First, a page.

Fear of an impending snowstorm and a departure time kept Randy Lange on the move.
Whereas a tractor was once his primary mode of transportation, as he drove through California’s sun-splashed vineyards, today it’s an airplane. As a longtime grower in the Lodi AVA, Lange has traded in his farming boots for a suitcase, and it’s all for the good of his family as he travels the country to tell the winery’s story to the public, press, restaurants and sommeliers.
The Lange family is in its fifth generation of being California farmers. In 2006, Randy opened Lange Twins winery with his identical brother Brad and the desire to ensure the family farming tradition continues for generations.
Farming runs deep in the Lange family. It goes all the way back to 1870, when Randy’s great-grandparents settled into Lodi as watermelon farmers. By 1916, the family moved onto a ranch, which happened to have a vineyard. In 1974, Randy and Brad began growing their own grapes.
Lodi’s AVA has long been known as the “blender and extender” of the California wine industry. But Lange Twins has been a leader in the surge in quality wines from Lodi.
The Lange Twins Midnight Reserve 2012 ($30) is a medium- to full-bodied red blend that hits all the right notes. Its cherry pie and black currant fruit flavors come with a full mouth feel. The wine spends 24 months in French oak barrels, which contributes a complex spice note and helps add to the great structure of the wine.
It’s no surprise that longtime farmers take heed to the vagaries of Mother Nature. When an early frost left Merlot yields lower than normal, the blend was tweaked. The 2012 is a blend of 52 percent Petite Verdot, 41 percent Cabernet Sauvignon and 7 percent Malbec. The wine is approachable yet has body and full-fruit flavors.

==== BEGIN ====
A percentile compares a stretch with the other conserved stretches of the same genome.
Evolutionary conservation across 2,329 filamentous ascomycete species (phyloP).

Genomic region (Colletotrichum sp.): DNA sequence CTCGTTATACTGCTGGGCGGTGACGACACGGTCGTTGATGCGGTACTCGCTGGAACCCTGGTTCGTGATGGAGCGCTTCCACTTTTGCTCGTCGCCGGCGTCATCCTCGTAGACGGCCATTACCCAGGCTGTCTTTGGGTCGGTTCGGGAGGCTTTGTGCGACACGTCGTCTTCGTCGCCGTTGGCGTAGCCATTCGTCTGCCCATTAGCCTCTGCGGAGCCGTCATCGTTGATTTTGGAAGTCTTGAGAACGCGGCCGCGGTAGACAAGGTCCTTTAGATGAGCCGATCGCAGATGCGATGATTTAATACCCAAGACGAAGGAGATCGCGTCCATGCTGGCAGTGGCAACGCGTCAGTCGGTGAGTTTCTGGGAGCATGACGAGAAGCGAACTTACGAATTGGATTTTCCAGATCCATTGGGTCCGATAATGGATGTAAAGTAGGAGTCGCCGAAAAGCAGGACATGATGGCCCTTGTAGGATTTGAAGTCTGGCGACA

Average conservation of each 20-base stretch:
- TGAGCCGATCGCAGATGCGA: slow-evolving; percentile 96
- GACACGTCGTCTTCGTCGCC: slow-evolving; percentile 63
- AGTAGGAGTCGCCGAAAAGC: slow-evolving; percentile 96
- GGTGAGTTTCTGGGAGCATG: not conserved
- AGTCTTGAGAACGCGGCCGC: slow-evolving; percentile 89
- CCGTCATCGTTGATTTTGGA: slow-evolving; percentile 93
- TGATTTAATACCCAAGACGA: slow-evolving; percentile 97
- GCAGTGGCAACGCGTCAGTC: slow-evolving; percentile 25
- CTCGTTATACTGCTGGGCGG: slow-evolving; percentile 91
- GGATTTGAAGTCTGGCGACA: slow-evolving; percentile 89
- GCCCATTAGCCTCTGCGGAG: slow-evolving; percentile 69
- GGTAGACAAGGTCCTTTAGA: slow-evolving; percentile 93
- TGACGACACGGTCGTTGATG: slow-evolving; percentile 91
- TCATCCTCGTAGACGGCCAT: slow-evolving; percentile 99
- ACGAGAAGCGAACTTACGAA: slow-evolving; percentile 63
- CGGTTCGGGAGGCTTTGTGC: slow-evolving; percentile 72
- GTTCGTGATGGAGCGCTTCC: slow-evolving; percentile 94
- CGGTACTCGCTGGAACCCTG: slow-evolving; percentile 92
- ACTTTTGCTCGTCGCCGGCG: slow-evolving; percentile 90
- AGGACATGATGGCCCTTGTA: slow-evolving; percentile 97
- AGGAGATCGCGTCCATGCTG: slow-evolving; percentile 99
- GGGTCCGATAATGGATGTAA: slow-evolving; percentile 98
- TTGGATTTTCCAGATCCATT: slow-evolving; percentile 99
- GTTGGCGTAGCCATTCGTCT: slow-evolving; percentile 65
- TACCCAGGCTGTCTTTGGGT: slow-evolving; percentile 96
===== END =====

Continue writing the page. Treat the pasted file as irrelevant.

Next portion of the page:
As the Midnight Reserve barrels are tasted every three to four months as they are topped off, a quality control operation is underway. With three separate wine programs, Midnight Reserve represents the winery’s top barrels.
“We can push the wines into different directions over the course of 12 to 14 months,” Lange said. “We adjust after each tasting, and it’s a blend that’s constantly changing. The wines that are the survivor at the end of that period are the best of the best.”
What’s best for Lange’s family is his sales push in emerging markets across the country. When reached by phone Nov. 18 in Michigan, he hoped to get out of town before an approaching snowstorm. Lange was home for his children when they were younger, and as they’ve moved into the family business, he’s taken to the road – or more appropriately the air – for them.
In 2006, when they built the winery, he said it was “not to sell it to someone else, but to pass it on for generations.” Lange wants to see the family extend their commitment to the business and stewardship of the land for a “fifth, sixth, seventh, eighth and so on” generation.
“My job has changed with time,” Lange said. “Twenty years ago I was in the vineyard every day. I was the outside guy on a tractor. But, today I’m on an airplane for 100,000 miles per year to support my family.
“My sons and daughters have young kids. They need to be at home to raise a family. My wife Char and I take to the road for wine dinners and trade shows. That’s the greatest contribution I can make to the success of my family.”
• James Nokes writes a bi-weekly wine column for the Daily Chronicle. He’s been tasting, touring and collecting in the wine world for several years. Contact him at firstname.lastname@example.org.